“The 80s with Reagan and Bush, had an agenda to obscure us into nothingness, but, the Nation of Islam and all of the ministers, under Minister Louis Farrakhan made that effort to say, listen, we come from kings and queens and giants. These are their contributions. You should know their names. In acknowledging their names, I think her impact was the fact that a lot of people that wanted to delve into the history and found out she was a name herself for freedom fighters.”
James Bomb and Pop Diesel were members of Public Enemy when Sister Ava contributed to their release. They remember her from the early 1980s when she first attended the New York mosque. They grew up in Islam listening to her speeches and reading her books.
They told The Final Call that being on their song allowed Sister Ava to have a great influence in the world of hip hop. People wanted to know more about the Nation of Islam after hearing her and her words guided many people to become members of the Nation.
Years prior to her debut with Public Enemy, Sister Ava welcomed a young Muslim imam named Abdul Malik to Chicago. Imam Malik was returning from Saudi Arabia where he met Minister Farrakhan on Hajj. After they met, Imam Abdul Malik became the Minister’s translator and tour guide in Mecca. The Minister invited him to Chicago.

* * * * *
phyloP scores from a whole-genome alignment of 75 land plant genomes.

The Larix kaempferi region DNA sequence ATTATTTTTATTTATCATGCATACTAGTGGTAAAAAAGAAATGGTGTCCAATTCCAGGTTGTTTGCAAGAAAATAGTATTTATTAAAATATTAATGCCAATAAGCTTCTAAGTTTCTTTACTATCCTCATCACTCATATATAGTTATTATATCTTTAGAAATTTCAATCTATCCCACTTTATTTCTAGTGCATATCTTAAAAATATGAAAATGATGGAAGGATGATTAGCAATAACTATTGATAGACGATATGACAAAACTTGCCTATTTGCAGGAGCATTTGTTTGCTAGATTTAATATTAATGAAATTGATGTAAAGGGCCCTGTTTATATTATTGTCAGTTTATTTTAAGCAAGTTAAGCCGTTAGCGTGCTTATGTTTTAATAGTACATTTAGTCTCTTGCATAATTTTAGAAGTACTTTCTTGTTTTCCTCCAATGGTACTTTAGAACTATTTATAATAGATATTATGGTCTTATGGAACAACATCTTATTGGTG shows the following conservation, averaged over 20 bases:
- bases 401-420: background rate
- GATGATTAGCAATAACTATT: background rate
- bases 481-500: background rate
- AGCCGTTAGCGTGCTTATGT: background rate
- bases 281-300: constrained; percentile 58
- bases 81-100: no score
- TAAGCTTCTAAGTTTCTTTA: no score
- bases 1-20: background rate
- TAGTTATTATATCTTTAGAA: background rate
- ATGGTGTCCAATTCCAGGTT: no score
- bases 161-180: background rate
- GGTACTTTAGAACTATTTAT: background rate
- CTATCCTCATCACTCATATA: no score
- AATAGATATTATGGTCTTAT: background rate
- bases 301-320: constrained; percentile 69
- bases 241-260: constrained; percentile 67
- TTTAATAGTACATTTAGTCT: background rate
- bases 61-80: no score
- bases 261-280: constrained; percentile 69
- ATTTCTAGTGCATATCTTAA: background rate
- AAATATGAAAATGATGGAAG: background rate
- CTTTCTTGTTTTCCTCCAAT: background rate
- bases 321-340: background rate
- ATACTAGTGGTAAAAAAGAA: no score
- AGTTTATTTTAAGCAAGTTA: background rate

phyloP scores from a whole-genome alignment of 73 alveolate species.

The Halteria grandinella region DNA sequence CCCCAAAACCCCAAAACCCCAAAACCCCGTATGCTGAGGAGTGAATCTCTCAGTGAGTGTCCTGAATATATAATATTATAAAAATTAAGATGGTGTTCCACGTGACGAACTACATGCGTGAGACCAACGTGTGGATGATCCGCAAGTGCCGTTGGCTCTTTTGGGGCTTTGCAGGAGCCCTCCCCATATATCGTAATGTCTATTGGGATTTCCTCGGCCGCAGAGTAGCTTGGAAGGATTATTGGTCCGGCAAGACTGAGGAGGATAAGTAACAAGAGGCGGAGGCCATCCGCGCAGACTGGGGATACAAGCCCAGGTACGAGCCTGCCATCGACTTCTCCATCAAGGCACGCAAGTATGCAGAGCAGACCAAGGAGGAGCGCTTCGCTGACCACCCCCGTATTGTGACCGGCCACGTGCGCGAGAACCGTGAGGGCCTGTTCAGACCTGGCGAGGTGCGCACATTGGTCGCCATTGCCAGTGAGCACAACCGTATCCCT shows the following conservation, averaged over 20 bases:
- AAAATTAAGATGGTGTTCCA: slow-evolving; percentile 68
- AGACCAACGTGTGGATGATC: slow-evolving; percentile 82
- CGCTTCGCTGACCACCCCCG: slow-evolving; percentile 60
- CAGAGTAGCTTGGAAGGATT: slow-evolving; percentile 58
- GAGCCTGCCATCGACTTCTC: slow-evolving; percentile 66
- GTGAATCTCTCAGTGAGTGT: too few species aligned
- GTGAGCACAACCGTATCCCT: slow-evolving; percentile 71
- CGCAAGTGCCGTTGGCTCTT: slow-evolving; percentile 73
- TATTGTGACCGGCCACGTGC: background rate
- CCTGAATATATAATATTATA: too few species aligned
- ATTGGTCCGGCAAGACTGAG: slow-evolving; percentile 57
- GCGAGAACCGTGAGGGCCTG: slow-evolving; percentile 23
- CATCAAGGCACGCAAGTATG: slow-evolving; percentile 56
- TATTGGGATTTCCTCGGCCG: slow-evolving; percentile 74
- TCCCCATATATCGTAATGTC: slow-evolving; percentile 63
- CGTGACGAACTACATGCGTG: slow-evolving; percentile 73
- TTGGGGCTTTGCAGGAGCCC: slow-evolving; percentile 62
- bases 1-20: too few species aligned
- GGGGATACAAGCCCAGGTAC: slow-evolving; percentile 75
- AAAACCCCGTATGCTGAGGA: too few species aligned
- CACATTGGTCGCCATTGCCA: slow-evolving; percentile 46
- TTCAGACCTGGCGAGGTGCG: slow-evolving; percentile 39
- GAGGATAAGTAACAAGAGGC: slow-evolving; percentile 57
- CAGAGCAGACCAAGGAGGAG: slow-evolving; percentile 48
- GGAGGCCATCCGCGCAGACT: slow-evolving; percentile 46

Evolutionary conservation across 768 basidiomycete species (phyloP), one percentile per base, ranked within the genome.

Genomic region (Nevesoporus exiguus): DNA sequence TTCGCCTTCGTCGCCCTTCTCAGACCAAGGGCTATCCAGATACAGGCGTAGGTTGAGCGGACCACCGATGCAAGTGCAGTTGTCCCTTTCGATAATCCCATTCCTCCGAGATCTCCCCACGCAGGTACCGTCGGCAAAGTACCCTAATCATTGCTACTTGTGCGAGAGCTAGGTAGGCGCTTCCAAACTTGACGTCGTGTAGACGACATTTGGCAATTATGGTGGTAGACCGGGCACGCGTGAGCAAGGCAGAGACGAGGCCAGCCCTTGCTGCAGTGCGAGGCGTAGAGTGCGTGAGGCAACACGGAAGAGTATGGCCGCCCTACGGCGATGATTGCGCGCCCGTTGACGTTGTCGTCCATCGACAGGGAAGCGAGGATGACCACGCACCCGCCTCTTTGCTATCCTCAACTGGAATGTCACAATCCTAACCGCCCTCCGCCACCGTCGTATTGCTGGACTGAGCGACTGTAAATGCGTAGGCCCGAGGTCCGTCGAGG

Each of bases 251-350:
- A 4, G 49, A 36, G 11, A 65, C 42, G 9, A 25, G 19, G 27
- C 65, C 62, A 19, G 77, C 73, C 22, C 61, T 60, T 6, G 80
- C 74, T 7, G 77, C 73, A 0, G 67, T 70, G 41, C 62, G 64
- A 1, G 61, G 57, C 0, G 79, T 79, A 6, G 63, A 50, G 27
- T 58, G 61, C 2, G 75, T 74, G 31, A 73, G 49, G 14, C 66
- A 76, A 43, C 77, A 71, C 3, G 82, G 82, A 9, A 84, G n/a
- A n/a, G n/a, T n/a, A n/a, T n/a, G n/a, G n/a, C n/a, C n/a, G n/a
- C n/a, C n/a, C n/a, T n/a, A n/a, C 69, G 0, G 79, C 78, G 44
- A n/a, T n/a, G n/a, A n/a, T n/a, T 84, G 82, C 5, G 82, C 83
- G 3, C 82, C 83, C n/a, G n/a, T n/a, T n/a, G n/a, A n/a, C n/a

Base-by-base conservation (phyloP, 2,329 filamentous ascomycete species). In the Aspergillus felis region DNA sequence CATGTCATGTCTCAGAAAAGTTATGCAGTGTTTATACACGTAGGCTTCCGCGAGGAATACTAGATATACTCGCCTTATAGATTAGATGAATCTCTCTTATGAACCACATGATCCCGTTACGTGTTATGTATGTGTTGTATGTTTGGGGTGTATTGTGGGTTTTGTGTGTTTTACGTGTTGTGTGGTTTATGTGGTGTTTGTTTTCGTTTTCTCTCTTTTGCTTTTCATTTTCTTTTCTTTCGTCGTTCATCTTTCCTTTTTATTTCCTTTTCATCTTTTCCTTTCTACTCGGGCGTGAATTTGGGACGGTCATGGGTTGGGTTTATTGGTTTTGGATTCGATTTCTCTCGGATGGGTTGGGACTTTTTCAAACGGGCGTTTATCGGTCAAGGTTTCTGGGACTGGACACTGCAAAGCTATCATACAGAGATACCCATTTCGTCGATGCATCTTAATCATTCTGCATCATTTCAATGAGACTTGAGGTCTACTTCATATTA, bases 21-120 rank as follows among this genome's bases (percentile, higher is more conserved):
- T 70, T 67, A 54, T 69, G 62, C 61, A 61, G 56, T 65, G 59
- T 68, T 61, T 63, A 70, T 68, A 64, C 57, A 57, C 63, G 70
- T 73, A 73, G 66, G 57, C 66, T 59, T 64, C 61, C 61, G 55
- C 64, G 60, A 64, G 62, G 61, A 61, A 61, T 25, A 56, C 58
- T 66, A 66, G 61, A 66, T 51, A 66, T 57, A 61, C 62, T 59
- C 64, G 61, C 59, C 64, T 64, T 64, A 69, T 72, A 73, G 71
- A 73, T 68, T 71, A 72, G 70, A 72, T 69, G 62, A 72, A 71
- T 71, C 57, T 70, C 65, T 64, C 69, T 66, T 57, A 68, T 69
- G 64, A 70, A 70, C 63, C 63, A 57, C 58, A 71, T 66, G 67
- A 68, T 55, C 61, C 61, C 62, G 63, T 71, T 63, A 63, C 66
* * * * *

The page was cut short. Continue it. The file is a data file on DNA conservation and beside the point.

“When I came to Chicago, she received me at The Final Call building, but the minister was out of town, which I didn’t know. She was an amazing host filled with the spirit of love and hospitality. She definitely had that warrior spirit,” he recalled.
“I listened to one of her short clips yesterday. When I think of Ava’s impact, I think it’s yet to be seen in the totality of what she represents. She was definitely one of the strongest voices for justice and a true representation of Minister Farrakhan to the world. I don’t think I’ve seen better than that.”
In 1996 Sister Ava was featured in the June issue of Essence Magazine. Susan Taylor, then- editor, wanted to feature a spread on women in the Nation of Islam which featured Mother Tynnetta Muhammad, wife of the Hon. Elijah Muhammad, Charlene Muhammad who at that time was the National MGT Captain and Sister Ava.
“Susan Taylor is a friend of mine,” Claudette Marie Muhammad, former NOI National Protocol Director and current National Fundraising Director, told The Final Call. “She contacted me with her story idea. She wanted to show the different styles of the sisters in the Nation of Islam. She specifically requested Sister Ava because of her popularity. We gathered a group that included Mother Tynnetta, Sister Charlene and Sister Ava. They flew us to New York for the photo shoot. I’m told that issue was one of their best sellers.”
For Charlene Muhamad, then the National Captain of the MGT (Muslim Girls Training and General Civilization Class), it was an exciting opportunity. She told The Final Call, “Each of us had an individual photo shoot that took three to four hours. From 300-400 pictures were taken just to get the right shot. The Minister was adamant that he didn’t want us looking all made up,” she explained. The results were beyond beautiful.